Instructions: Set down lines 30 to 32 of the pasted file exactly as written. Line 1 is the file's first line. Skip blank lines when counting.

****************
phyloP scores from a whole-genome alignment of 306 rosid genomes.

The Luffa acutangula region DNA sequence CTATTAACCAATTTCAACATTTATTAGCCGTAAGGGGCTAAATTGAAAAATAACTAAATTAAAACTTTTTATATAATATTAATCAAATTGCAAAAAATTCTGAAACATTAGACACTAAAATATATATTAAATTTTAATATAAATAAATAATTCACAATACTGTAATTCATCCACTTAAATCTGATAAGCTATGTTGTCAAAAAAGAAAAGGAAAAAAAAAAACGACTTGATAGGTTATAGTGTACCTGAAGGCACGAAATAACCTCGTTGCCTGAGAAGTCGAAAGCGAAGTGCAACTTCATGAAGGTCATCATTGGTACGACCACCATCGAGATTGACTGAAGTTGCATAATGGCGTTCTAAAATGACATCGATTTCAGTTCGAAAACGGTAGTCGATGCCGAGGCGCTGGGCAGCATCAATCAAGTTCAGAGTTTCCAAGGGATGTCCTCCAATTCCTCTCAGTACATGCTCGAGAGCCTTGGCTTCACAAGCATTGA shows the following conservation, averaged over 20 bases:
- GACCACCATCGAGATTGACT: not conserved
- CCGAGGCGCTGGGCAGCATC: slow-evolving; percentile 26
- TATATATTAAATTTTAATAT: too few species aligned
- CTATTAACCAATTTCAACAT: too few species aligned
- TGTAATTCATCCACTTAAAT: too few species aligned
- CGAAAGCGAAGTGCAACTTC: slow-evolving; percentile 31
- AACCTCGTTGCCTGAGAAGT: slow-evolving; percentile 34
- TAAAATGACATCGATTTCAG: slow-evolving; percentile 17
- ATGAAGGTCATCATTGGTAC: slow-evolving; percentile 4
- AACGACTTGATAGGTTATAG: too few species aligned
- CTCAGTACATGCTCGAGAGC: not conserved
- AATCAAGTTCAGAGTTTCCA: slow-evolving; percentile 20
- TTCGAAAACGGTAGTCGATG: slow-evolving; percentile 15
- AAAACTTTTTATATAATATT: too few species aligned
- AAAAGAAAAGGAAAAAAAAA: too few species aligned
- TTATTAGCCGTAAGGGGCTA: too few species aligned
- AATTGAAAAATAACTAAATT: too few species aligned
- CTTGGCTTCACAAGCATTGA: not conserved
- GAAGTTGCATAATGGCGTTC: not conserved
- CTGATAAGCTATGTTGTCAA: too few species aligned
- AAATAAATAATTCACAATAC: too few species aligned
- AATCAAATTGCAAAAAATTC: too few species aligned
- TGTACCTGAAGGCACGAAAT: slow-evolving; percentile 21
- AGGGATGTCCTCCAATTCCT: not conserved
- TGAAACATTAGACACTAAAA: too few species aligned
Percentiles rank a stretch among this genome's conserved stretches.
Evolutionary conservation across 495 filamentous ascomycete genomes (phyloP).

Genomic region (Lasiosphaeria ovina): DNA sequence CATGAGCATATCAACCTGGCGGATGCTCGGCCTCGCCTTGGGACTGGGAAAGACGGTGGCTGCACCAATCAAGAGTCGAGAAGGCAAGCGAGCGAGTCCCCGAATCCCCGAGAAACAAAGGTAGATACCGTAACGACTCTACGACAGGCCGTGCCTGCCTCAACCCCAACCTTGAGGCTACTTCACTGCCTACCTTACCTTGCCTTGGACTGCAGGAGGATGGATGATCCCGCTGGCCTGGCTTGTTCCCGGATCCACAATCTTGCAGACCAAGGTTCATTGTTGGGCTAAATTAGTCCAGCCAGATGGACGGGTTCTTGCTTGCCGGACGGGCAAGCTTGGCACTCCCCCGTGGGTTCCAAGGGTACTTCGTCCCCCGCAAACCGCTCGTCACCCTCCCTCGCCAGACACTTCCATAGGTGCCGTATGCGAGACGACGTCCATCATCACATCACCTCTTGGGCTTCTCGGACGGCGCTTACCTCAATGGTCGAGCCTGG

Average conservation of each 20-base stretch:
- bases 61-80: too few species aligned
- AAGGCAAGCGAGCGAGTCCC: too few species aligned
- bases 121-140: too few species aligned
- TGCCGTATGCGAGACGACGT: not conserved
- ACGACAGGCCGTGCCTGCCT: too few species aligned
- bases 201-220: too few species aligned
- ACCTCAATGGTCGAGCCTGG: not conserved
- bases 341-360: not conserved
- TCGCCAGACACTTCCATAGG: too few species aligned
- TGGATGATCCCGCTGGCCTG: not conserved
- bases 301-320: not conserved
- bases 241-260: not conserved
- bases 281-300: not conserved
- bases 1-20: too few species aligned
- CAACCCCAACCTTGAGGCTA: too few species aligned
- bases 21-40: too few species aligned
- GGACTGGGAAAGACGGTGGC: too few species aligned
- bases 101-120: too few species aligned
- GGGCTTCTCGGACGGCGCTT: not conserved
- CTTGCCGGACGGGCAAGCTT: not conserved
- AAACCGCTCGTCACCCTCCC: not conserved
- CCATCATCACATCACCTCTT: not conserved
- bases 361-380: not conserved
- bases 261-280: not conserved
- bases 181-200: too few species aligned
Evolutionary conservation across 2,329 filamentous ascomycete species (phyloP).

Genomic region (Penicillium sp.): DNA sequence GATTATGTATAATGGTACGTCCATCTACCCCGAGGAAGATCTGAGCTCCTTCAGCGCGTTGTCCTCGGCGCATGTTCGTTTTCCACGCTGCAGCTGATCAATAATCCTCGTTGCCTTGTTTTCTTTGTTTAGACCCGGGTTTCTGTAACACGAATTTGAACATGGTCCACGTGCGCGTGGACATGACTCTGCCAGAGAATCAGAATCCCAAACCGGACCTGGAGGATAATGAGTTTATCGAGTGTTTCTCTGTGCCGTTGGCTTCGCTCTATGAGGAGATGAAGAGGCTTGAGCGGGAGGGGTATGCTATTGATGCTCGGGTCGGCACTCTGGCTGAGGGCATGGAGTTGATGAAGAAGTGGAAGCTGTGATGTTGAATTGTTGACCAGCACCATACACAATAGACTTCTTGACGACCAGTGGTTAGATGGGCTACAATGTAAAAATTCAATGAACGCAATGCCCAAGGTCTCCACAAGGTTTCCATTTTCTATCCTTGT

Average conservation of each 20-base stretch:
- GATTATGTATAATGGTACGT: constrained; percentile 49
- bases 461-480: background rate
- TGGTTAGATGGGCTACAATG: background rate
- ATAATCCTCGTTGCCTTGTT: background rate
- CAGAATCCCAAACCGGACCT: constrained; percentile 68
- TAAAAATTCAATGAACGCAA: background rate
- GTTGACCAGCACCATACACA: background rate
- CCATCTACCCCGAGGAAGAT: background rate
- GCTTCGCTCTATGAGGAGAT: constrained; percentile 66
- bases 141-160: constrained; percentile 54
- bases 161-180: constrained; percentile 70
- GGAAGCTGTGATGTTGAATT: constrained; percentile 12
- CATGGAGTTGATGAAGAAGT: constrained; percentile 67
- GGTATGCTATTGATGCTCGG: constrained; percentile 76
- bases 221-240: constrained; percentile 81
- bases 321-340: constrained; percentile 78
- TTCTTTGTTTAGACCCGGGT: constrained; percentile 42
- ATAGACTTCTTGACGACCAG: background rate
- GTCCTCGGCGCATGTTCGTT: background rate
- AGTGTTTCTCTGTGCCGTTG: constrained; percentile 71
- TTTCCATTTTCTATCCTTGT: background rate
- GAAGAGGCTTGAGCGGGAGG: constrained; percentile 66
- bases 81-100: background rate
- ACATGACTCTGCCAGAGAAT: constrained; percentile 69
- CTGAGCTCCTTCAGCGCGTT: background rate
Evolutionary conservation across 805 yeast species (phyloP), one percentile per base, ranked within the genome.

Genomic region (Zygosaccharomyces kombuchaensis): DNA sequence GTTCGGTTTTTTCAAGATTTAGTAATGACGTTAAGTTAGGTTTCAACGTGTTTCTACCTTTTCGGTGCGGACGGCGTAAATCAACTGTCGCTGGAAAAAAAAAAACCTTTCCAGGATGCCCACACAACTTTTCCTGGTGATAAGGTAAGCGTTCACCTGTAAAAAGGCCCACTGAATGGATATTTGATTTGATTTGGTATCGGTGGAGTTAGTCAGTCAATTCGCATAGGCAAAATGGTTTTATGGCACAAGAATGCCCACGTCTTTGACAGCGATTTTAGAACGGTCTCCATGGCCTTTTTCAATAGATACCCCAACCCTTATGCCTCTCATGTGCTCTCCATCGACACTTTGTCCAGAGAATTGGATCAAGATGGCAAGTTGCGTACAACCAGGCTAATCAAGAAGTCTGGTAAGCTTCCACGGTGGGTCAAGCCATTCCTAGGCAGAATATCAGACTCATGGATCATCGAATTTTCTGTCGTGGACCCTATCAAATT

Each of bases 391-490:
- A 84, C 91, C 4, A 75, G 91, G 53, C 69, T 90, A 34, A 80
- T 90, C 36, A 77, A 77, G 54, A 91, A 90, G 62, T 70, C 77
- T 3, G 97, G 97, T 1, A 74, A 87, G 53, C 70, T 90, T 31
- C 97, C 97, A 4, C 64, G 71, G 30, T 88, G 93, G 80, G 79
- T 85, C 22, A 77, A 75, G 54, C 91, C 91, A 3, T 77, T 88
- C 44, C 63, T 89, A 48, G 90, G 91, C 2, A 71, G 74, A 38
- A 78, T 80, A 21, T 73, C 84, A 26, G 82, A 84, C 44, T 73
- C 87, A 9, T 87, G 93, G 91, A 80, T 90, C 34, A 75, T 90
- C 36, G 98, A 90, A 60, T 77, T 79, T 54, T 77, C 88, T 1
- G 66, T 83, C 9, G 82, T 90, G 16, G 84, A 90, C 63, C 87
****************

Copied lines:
Genomic region (Lasiosphaeria ovina): DNA sequence CATGAGCATATCAACCTGGCGGATGCTCGGCCTCGCCTTGGGACTGGGAAAGACGGTGGCTGCACCAATCAAGAGTCGAGAAGGCAAGCGAGCGAGTCCCCGAATCCCCGAGAAACAAAGGTAGATACCGTAACGACTCTACGACAGGCCGTGCCTGCCTCAACCCCAACCTTGAGGCTACTTCACTGCCTACCTTACCTTGCCTTGGACTGCAGGAGGATGGATGATCCCGCTGGCCTGGCTTGTTCCCGGATCCACAATCTTGCAGACCAAGGTTCATTGTTGGGCTAAATTAGTCCAGCCAGATGGACGGGTTCTTGCTTGCCGGACGGGCAAGCTTGGCACTCCCCCGTGGGTTCCAAGGGTACTTCGTCCCCCGCAAACCGCTCGTCACCCTCCCTCGCCAGACACTTCCATAGGTGCCGTATGCGAGACGACGTCCATCATCACATCACCTCTTGGGCTTCTCGGACGGCGCTTACCTCAATGGTCGAGCCTGG

Average conservation of each 20-base stretch:
- bases 61-80: too few species aligned